The Indians who came to the Caribbean initially came from various regions in Indian, each with its own language and customs. However, by the late 19th century there was less diversity in language as the majority of immigrants originated from Uttar Pradesh. The inhabitants of this region spoke Bhojpuri, a Hindi dialect, which became the shared and unifying language for Indians in Trinidad.
Family and community were very important to the immigrants.They brought the panchayat system which was a way of dealing with with inter-communal conflicts and family problems. They also continued their naming convention of family members. Below is a sample list of Hindu and Muslim names and their meanings.
Aruna - Dawn
Avinash - Endless, Boundless
Alia, Aalia - Exalted
Ali - Excellent
One ancient practice which has recently become a western phenomenon is the Mehndi (or Henna) which is the ancient art of body tattooing. Mehndi powder is made out of dried leaves from a shrub. Traditionally, mehndi is used to decorate the hands and feet of a new bride
The East Indians introduced new fashions and clothing such as the sari, choli, kurtah, orhni, salwar kameez, garara, dupatta, gangri, pagri, and dhoti. Jewellery included the nakphul, bera, churia, and baju band, to name a few.
The Shalwar/Kameez (Salwar Kameez) is a knee-length dress worn over tight fitting trousers and dupatta. This is the second most popular dress in most parts of Indian and was brought to the West Indies by the Indian immigrants. The dupatta is a long veil.
The gangri is a long, full skirt reaching down to the ankles. The choli is a short blouse worn with the sari, and the orhni is a veil which covers the upper part of the body. The kurtah is a long loose shirt, and the dhoti is a cotton loin cloth. Both garments are worn by men. The kurtah is also worn by women in combination with the garara.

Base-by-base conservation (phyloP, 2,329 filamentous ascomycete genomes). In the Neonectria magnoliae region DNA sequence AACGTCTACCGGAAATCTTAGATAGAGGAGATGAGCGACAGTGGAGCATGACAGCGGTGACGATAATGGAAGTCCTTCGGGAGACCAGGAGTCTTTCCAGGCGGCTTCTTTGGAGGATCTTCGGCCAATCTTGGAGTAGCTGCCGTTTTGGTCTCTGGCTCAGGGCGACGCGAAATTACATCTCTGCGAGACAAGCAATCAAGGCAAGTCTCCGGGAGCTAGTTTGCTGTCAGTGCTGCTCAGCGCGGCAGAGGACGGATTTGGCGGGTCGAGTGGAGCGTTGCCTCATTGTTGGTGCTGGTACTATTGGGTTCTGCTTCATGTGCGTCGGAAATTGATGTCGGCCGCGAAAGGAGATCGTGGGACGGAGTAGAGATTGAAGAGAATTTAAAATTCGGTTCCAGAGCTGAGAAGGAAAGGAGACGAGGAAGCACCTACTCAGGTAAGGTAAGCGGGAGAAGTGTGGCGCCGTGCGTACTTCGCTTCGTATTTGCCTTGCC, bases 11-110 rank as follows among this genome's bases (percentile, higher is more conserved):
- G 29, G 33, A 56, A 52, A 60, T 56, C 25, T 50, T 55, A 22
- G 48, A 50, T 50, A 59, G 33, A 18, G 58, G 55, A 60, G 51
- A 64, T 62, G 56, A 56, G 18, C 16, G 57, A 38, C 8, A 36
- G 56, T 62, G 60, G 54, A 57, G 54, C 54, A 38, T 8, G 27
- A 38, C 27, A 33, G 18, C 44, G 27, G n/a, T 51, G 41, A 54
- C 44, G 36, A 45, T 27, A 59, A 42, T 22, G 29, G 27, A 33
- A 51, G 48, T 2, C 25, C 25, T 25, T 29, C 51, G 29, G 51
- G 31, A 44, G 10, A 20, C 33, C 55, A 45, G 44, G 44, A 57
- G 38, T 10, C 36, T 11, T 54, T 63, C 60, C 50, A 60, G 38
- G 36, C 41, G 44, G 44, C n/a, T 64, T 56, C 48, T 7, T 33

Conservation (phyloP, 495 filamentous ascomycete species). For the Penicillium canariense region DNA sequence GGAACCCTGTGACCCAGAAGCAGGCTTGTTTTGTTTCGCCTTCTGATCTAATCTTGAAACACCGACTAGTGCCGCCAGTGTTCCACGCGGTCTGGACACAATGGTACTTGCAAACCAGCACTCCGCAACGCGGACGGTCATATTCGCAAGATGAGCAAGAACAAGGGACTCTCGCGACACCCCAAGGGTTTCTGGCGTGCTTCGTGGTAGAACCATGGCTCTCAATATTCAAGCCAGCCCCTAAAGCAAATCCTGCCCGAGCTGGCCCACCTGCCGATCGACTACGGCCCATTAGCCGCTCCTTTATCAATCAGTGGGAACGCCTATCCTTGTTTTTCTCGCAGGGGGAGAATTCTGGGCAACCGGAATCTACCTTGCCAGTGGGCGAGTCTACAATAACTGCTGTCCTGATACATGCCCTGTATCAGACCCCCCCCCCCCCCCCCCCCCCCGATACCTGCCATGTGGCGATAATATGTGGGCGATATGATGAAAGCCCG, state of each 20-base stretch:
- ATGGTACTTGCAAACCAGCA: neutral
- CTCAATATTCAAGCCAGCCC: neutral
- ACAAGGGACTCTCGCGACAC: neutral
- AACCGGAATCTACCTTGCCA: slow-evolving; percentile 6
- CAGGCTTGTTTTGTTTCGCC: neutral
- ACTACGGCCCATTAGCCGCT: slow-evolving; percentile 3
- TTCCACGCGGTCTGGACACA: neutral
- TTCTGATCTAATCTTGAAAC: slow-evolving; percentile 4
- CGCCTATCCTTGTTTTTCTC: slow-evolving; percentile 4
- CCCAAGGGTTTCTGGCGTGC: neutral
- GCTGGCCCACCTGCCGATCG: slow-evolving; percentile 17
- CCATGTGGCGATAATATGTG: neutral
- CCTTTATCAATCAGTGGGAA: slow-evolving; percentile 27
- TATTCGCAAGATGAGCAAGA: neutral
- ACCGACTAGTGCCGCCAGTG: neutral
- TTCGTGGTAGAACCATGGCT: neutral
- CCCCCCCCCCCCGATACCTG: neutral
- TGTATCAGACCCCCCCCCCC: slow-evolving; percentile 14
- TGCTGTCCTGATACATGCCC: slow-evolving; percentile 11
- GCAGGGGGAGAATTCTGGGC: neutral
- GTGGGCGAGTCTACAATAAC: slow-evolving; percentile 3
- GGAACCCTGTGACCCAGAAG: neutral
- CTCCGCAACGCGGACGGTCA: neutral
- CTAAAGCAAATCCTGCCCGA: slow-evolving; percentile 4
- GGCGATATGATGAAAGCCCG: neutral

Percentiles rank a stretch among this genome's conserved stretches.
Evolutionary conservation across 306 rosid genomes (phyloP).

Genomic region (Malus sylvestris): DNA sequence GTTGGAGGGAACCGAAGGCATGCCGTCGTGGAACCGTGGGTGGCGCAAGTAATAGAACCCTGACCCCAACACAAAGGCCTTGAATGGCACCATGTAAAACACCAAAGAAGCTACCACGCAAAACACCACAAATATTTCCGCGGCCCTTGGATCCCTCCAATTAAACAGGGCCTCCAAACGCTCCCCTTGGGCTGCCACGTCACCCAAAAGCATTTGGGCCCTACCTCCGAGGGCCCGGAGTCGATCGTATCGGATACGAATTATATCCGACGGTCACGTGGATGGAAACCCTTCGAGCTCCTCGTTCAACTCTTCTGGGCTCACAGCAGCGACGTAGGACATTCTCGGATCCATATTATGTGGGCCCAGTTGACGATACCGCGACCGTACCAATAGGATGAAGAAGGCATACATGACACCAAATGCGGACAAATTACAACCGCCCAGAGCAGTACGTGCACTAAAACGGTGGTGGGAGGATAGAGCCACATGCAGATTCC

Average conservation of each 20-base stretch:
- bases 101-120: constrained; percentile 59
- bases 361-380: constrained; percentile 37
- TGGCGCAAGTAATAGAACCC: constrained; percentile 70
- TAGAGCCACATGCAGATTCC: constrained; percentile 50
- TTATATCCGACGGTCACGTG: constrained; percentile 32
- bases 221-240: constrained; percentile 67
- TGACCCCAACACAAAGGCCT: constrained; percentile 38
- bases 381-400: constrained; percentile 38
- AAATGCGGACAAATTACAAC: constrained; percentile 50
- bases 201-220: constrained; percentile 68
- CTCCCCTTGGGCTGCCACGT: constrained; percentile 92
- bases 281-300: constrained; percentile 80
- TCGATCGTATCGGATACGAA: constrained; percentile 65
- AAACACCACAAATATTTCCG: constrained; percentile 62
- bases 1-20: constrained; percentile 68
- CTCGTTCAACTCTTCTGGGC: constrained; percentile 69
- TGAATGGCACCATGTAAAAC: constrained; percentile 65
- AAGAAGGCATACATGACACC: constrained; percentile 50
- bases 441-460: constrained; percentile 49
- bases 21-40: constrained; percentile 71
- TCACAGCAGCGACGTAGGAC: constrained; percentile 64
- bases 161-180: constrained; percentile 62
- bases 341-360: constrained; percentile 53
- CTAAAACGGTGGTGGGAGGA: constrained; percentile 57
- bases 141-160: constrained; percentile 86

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The indentured labourers who came to Trinidad brought with them their own East Indian cuisine, complete with traditional seasonings and ways of cooking. Most important of their spices were the curries. Foods such as roti, doubles, saheena, katchowrie, barah, anchar and pholourie have become part of the national cuisine of Trinidad and Tobago.
Types of Roti
Fruits and Vegetables
Goolgoolah (Ripe fig)
Baigan - Egg plant
Aloo - Potato
Damadol - Tomato
Dhal - Split Peas
Nariel - Coconut
Bhaat - Cooked Rice
Tarkaree - Cooked Vegetables
Ghee - Clarified Butter
Bandhaniya - Shadon Beni
Carili - Bitter Gourd
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East Indian Cooking Utensils
Flat wooden spoon
Cotton brush for oil
Long hollow pipe
Cauldron (big pot)
Grindstone (used with Lorha)
Hand-held stone grinder
The Fatel Razack brought not only a new labour force to assist in the economic development of Trinidad, but also a new people with a new culture. On 31st May each year, Indian Arrival Day commemorates this momentous occasion. The event is celebrated by staging a re-enactment of the arrival of the Fatel Razack at various beaches, as well as with music and dance ceremonies. Outstanding members of the community are also honoured for their contributions to society.
NCIC. Conference on "Challenge and Change: the Indian Diaspora in its Historical and Contemporary Contexts" Commemorating the 150th Anniversary of the Arrival of Indian Indentured Labourers in Trinidad. August 11-18, 1995.